Farming Constantly Changes – And That’s A Good Thing

I hear a lot today about lower grain prices, and the effect it has on farmers. If you spend too much time listening to the rhetoric out there today, you might wonder why you’d want to farm at all! This past year, prices for most of our crops tumbled to a level not seen in many years. And, there seems to be an opinion pervasive among those in the media that the downtrend will continue. Are farmers doomed?

Back in 2005-2006, when I was just finishing high school, agriculture was suffering some very hard times. Making a profit from farming was difficult, to say the least. Perpetually low grain prices plagued farmers during that time, indeed for the past decade. Why bother continuing? Why bother doing all that hard work, just to scrape by year after year?

Fortunately, times were changing. World stocks of wheat, corn and soybeans were quietly dipping lower and lower, and signs of better times were ahead. You see, as farmers, we are directly impacted by the laws of supply and demand. Poor crops in one area of the world makes for better profits for the rest! (Don’t worry, we all get our turn at that spot). Grains and oilseeds were becoming so cheap that people actually had the idea to use them as fuel. Whether that makes sense or not is a discussion for another day, but the explosion in ethanol and biodiesel, combined with a lack of motivation on the part of farmers to really push yields, created the beginning of one of the greatest “bull” markets (upward-trending) in history. From 2007 on, farmers finally were able to make money growing crops again.

Interestingly, my Dad experienced an eerily familiar situation at the start of his farming career in the 70’s. At that time, they were bombarded with claims that the world was running out of food, that demand from growing economies like the Soviet Union would make them rich for the rest of their careers, and that they had to do everything they could to push yields to feed this growing world. All of the sudden, agriculture exploded from obscurity, becoming front-page news. Land prices took off, as everyone wanted to own their piece, be it a farmer down the road or an investor from New York City. Sound familiar? Just replace “Soviet Union” with “China and India” and it fits disturbingly well.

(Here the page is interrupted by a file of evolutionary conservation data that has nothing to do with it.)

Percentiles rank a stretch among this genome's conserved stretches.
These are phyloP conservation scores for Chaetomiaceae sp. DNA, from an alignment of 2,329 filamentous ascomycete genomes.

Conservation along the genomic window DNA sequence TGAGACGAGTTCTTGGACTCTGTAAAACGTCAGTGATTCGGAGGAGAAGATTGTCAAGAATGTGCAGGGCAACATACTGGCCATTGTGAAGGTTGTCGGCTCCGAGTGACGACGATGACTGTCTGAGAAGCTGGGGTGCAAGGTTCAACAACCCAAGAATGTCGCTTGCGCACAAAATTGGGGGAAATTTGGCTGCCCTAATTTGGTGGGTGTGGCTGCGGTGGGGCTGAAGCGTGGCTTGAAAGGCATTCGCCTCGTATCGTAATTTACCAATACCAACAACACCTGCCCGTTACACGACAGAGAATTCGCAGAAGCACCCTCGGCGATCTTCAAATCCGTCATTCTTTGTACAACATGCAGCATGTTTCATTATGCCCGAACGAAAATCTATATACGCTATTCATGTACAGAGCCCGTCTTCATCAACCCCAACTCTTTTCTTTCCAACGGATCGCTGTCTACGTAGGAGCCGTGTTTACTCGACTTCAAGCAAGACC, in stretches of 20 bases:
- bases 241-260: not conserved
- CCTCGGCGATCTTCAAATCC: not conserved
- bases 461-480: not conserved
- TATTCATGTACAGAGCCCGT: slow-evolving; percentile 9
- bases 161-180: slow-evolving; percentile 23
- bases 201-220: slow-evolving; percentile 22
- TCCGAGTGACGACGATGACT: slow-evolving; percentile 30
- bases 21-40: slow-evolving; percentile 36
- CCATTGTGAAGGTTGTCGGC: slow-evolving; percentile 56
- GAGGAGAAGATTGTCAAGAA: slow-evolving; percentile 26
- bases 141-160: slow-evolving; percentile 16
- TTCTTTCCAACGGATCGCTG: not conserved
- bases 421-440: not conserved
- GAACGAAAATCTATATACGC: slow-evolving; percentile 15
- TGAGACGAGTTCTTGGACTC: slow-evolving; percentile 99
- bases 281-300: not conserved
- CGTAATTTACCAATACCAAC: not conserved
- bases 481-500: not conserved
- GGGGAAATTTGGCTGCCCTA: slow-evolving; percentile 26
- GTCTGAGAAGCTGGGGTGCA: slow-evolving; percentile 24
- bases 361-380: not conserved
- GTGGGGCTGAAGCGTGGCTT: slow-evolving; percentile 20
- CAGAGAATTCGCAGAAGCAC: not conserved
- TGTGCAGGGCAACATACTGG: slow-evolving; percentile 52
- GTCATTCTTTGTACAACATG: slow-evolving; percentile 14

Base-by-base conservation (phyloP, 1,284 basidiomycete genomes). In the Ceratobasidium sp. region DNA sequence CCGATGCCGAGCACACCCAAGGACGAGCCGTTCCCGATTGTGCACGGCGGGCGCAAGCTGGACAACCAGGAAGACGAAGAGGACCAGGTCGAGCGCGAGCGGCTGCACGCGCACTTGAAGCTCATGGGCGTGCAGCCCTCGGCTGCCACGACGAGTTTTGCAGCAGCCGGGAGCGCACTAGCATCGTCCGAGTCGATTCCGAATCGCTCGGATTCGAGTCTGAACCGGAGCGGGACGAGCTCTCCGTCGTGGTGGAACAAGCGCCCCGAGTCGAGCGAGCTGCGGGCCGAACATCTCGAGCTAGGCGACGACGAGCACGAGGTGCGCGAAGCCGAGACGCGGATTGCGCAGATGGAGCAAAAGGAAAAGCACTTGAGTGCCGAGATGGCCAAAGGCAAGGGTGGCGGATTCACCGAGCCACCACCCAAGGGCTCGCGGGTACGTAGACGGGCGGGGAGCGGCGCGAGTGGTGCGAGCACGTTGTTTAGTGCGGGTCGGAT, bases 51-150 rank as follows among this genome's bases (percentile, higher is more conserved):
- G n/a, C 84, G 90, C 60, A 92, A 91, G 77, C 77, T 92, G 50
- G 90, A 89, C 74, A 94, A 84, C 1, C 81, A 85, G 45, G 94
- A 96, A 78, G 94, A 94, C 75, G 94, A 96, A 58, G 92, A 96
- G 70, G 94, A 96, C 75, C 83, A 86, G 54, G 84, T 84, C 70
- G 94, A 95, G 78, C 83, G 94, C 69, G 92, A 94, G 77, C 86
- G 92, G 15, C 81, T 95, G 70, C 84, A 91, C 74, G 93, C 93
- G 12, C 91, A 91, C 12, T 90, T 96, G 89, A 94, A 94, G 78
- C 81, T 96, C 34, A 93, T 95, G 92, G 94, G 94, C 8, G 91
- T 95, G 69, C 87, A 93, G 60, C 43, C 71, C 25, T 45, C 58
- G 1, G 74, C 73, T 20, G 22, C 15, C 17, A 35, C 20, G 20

Throughout the latest fantastic run of great prices, starting in late 2006 and capped off by a severe drought in the U.S. in 2012, we were told that it would go on forever. While all of this was great for farmers, and for my farm too, I knew that reality would set in someday. I knew it couldn’t last. Because, just like everything else, agriculture moves in cycles.

This wasn’t the first time grain prices had taken off. In fact, it had happened three times before: after World War I, again after World War II, and in the early 1970’s. Each time grain prices exploded to new heights, and then settled back to reality. This bull market would be no different; and indeed, it wasn’t any different at all. The famous quote, “history doesn’t repeat itself, but it does rhyme,” fits all too well.

But what does all this mean? Well, good times can’t go on forever – but neither can bad times. Even at the worst of the low grain prices in the early 2000’s, when all hope seemed lost, when it seemed like farming would never recover – it did. And, even when it seemed like we could never keep up with a growing world, when it seemed like crazy, volatile weather would forever curtail our ability to grow large crops – we did. “The best cure for high prices is high prices” is one thing I learned from a market analyst I have a lot of respect for, John DePutter. By the way, the reverse is also true.

Agriculture moves in long-term cycles and waves, going from depressed valleys to exorbitant peaks. The good times allow us to take a breath, strengthen our balance sheets, and try to prepare for the bad times, which inevitably follow. But, the bad times in some ways present greater opportunities, with cheaper land, opportunities for expansion, and a better diversified cropping mix to try and capture special crop market swings. Good times push simple, low-maintenance and reliable crop rotations like wheat-canola (or corn-soybeans for those down south) that are really not a great long-term strategy for improving our soils and preventing weed resistance. In the next few years, crops like peas, lentils and flax will return from the background (they are already starting to now) and new, exciting crops will find their way to all corners of the Prairies.

The “good times” for cash cropping may have ended, and may not return for decades. Yet, it is in these “bad times” that some of the greatest opportunities may be found. Since the amazing explosion in agriculture started around eight years ago, many of us realized that it would not last; that we needed to be careful navigating through it. Now, as we enter into a new era of farming, with technological advances unprecedented in the past, with a new generation of farmers passionate about agriculture, I for one am excited about the future of this incredible and vibrant industry.

spring wheat

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